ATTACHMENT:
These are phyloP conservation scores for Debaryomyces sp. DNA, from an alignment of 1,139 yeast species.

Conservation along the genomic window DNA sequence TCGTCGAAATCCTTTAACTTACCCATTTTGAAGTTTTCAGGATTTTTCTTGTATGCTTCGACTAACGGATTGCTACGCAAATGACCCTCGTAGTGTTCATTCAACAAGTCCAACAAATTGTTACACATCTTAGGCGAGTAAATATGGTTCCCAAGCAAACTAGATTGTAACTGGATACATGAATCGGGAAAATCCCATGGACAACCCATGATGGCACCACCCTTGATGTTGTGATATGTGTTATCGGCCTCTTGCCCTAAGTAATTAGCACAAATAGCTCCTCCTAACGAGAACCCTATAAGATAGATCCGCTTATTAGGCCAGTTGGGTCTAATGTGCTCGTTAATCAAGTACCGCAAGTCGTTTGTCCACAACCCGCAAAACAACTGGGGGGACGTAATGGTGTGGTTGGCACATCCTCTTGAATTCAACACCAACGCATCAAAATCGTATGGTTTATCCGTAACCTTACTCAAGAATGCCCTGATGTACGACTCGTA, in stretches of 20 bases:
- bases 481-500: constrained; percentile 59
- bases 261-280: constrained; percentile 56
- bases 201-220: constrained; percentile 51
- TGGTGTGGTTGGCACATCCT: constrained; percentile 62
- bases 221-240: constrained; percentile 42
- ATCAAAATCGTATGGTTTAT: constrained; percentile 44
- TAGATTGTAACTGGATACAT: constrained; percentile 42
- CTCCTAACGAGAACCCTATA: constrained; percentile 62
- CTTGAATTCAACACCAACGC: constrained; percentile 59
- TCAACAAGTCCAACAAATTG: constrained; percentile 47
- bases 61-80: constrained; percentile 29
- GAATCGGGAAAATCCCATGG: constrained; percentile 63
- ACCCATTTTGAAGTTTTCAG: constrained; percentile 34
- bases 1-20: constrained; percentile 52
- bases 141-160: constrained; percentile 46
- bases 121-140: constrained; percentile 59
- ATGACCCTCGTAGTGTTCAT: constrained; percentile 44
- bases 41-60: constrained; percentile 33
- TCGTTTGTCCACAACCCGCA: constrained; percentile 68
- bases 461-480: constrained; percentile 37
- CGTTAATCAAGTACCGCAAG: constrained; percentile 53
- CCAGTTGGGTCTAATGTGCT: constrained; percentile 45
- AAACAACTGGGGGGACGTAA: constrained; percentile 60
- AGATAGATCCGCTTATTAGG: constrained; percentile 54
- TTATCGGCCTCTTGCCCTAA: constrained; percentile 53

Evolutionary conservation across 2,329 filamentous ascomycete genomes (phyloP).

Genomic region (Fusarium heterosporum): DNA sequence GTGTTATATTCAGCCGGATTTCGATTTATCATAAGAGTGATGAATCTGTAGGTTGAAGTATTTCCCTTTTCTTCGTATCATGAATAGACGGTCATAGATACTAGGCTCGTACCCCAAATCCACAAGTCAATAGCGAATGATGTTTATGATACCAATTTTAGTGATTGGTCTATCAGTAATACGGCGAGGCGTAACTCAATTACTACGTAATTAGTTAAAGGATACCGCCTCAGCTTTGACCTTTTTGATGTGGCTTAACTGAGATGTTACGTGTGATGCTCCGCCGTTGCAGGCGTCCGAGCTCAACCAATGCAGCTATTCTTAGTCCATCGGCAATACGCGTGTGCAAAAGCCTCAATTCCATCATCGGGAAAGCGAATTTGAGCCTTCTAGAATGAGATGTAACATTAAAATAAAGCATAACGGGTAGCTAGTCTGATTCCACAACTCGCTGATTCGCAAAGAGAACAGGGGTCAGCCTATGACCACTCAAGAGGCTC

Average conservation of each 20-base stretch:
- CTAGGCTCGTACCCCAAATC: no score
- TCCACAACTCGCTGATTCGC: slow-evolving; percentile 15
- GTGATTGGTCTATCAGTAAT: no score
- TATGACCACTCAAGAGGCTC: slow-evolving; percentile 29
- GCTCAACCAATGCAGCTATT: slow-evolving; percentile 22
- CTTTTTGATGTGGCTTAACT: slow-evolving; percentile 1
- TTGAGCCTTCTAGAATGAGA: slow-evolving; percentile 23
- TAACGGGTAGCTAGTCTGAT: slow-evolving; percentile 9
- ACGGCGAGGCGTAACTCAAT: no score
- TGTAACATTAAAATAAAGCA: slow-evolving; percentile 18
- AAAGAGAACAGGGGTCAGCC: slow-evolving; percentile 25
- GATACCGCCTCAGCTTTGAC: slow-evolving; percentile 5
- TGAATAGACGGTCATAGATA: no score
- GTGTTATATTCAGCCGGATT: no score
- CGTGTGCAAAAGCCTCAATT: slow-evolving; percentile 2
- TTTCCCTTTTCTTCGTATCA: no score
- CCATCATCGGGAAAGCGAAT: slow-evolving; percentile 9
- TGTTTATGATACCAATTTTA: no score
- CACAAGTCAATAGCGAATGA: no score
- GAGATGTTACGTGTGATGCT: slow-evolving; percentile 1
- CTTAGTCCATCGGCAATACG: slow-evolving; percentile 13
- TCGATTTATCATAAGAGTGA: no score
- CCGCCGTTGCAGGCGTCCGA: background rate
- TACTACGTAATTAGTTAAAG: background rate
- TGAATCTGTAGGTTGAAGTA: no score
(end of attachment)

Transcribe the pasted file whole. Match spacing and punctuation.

These are phyloP conservation scores for Debaryomyces sp. DNA, from an alignment of 1,139 yeast species.

Conservation along the genomic window DNA sequence TCGTCGAAATCCTTTAACTTACCCATTTTGAAGTTTTCAGGATTTTTCTTGTATGCTTCGACTAACGGATTGCTACGCAAATGACCCTCGTAGTGTTCATTCAACAAGTCCAACAAATTGTTACACATCTTAGGCGAGTAAATATGGTTCCCAAGCAAACTAGATTGTAACTGGATACATGAATCGGGAAAATCCCATGGACAACCCATGATGGCACCACCCTTGATGTTGTGATATGTGTTATCGGCCTCTTGCCCTAAGTAATTAGCACAAATAGCTCCTCCTAACGAGAACCCTATAAGATAGATCCGCTTATTAGGCCAGTTGGGTCTAATGTGCTCGTTAATCAAGTACCGCAAGTCGTTTGTCCACAACCCGCAAAACAACTGGGGGGACGTAATGGTGTGGTTGGCACATCCTCTTGAATTCAACACCAACGCATCAAAATCGTATGGTTTATCCGTAACCTTACTCAAGAATGCCCTGATGTACGACTCGTA, in stretches of 20 bases:
- bases 481-500: constrained; percentile 59
- bases 261-280: constrained; percentile 56
- bases 201-220: constrained; percentile 51
- TGGTGTGGTTGGCACATCCT: constrained; percentile 62
- bases 221-240: constrained; percentile 42
- ATCAAAATCGTATGGTTTAT: constrained; percentile 44
- TAGATTGTAACTGGATACAT: constrained; percentile 42
- CTCCTAACGAGAACCCTATA: constrained; percentile 62
- CTTGAATTCAACACCAACGC: constrained; percentile 59
- TCAACAAGTCCAACAAATTG: constrained; percentile 47
- bases 61-80: constrained; percentile 29
- GAATCGGGAAAATCCCATGG: constrained; percentile 63
- ACCCATTTTGAAGTTTTCAG: constrained; percentile 34
- bases 1-20: constrained; percentile 52
- bases 141-160: constrained; percentile 46
- bases 121-140: constrained; percentile 59
- ATGACCCTCGTAGTGTTCAT: constrained; percentile 44
- bases 41-60: constrained; percentile 33
- TCGTTTGTCCACAACCCGCA: constrained; percentile 68
- bases 461-480: constrained; percentile 37
- CGTTAATCAAGTACCGCAAG: constrained; percentile 53
- CCAGTTGGGTCTAATGTGCT: constrained; percentile 45
- AAACAACTGGGGGGACGTAA: constrained; percentile 60
- AGATAGATCCGCTTATTAGG: constrained; percentile 54
- TTATCGGCCTCTTGCCCTAA: constrained; percentile 53

Evolutionary conservation across 2,329 filamentous ascomycete genomes (phyloP).

Genomic region (Fusarium heterosporum): DNA sequence GTGTTATATTCAGCCGGATTTCGATTTATCATAAGAGTGATGAATCTGTAGGTTGAAGTATTTCCCTTTTCTTCGTATCATGAATAGACGGTCATAGATACTAGGCTCGTACCCCAAATCCACAAGTCAATAGCGAATGATGTTTATGATACCAATTTTAGTGATTGGTCTATCAGTAATACGGCGAGGCGTAACTCAATTACTACGTAATTAGTTAAAGGATACCGCCTCAGCTTTGACCTTTTTGATGTGGCTTAACTGAGATGTTACGTGTGATGCTCCGCCGTTGCAGGCGTCCGAGCTCAACCAATGCAGCTATTCTTAGTCCATCGGCAATACGCGTGTGCAAAAGCCTCAATTCCATCATCGGGAAAGCGAATTTGAGCCTTCTAGAATGAGATGTAACATTAAAATAAAGCATAACGGGTAGCTAGTCTGATTCCACAACTCGCTGATTCGCAAAGAGAACAGGGGTCAGCCTATGACCACTCAAGAGGCTC

Average conservation of each 20-base stretch:
- CTAGGCTCGTACCCCAAATC: no score
- TCCACAACTCGCTGATTCGC: slow-evolving; percentile 15
- GTGATTGGTCTATCAGTAAT: no score
- TATGACCACTCAAGAGGCTC: slow-evolving; percentile 29
- GCTCAACCAATGCAGCTATT: slow-evolving; percentile 22
- CTTTTTGATGTGGCTTAACT: slow-evolving; percentile 1
- TTGAGCCTTCTAGAATGAGA: slow-evolving; percentile 23
- TAACGGGTAGCTAGTCTGAT: slow-evolving; percentile 9
- ACGGCGAGGCGTAACTCAAT: no score
- TGTAACATTAAAATAAAGCA: slow-evolving; percentile 18
- AAAGAGAACAGGGGTCAGCC: slow-evolving; percentile 25
- GATACCGCCTCAGCTTTGAC: slow-evolving; percentile 5
- TGAATAGACGGTCATAGATA: no score
- GTGTTATATTCAGCCGGATT: no score
- CGTGTGCAAAAGCCTCAATT: slow-evolving; percentile 2
- TTTCCCTTTTCTTCGTATCA: no score
- CCATCATCGGGAAAGCGAAT: slow-evolving; percentile 9
- TGTTTATGATACCAATTTTA: no score
- CACAAGTCAATAGCGAATGA: no score
- GAGATGTTACGTGTGATGCT: slow-evolving; percentile 1
- CTTAGTCCATCGGCAATACG: slow-evolving; percentile 13
- TCGATTTATCATAAGAGTGA: no score
- CCGCCGTTGCAGGCGTCCGA: background rate
- TACTACGTAATTAGTTAAAG: background rate
- TGAATCTGTAGGTTGAAGTA: no score